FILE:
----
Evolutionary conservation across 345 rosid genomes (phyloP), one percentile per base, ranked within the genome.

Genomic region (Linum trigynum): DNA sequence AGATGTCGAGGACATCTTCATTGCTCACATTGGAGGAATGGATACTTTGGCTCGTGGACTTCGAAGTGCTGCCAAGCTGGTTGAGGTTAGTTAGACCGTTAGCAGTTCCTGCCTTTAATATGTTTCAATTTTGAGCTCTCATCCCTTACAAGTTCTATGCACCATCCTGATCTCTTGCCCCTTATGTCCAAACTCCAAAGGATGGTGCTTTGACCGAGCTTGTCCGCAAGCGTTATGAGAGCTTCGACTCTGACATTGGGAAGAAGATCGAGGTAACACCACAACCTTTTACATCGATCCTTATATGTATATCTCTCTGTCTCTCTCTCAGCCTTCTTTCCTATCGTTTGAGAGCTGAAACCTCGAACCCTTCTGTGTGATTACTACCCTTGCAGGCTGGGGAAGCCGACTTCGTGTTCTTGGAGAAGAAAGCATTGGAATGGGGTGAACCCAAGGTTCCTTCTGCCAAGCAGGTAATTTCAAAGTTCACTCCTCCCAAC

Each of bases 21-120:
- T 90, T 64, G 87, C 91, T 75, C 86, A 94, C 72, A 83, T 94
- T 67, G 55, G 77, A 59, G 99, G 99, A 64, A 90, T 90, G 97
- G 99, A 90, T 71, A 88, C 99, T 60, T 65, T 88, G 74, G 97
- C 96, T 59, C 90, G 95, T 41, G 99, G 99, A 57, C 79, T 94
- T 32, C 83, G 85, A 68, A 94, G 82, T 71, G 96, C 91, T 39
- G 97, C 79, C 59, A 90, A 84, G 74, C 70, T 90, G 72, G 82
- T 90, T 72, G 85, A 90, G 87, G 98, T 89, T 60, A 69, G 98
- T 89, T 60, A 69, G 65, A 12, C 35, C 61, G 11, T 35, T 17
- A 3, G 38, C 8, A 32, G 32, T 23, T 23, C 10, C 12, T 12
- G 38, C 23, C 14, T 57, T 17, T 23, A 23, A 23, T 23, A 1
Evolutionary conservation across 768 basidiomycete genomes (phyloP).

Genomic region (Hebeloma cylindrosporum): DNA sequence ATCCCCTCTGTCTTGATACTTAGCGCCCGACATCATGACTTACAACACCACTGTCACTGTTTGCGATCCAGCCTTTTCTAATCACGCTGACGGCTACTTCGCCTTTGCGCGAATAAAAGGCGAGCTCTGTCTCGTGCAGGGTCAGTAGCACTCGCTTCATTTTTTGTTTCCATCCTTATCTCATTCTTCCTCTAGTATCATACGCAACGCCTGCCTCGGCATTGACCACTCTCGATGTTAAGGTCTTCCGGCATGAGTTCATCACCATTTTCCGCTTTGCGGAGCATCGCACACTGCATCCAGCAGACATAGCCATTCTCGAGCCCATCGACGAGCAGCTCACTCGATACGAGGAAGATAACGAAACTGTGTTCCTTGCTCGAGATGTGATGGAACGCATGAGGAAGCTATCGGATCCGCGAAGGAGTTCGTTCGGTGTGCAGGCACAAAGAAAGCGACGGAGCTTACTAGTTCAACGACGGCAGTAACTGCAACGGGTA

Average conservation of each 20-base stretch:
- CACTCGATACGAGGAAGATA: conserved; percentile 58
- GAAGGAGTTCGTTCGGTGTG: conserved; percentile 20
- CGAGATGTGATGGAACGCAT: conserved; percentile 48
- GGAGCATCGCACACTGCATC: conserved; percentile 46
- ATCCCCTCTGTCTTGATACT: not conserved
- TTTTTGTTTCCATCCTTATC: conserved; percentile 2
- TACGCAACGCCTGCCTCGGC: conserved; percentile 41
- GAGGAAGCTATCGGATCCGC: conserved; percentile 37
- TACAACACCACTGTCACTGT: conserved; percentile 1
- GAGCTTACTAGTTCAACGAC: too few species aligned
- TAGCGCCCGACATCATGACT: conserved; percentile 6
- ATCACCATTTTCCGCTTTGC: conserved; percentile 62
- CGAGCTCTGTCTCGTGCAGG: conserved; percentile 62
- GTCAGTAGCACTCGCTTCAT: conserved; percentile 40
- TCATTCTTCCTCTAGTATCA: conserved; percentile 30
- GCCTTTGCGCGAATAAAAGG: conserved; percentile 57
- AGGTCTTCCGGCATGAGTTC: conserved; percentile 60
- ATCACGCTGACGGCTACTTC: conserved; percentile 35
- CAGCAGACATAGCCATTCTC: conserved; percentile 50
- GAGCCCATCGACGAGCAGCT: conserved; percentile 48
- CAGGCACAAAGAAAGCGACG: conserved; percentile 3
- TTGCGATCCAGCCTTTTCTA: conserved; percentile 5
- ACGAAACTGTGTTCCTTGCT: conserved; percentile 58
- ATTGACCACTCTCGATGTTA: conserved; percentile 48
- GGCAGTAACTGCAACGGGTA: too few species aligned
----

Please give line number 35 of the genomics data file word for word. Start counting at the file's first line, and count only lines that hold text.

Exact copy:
- CAGCAGACATAGCCATTCTC: conserved; percentile 50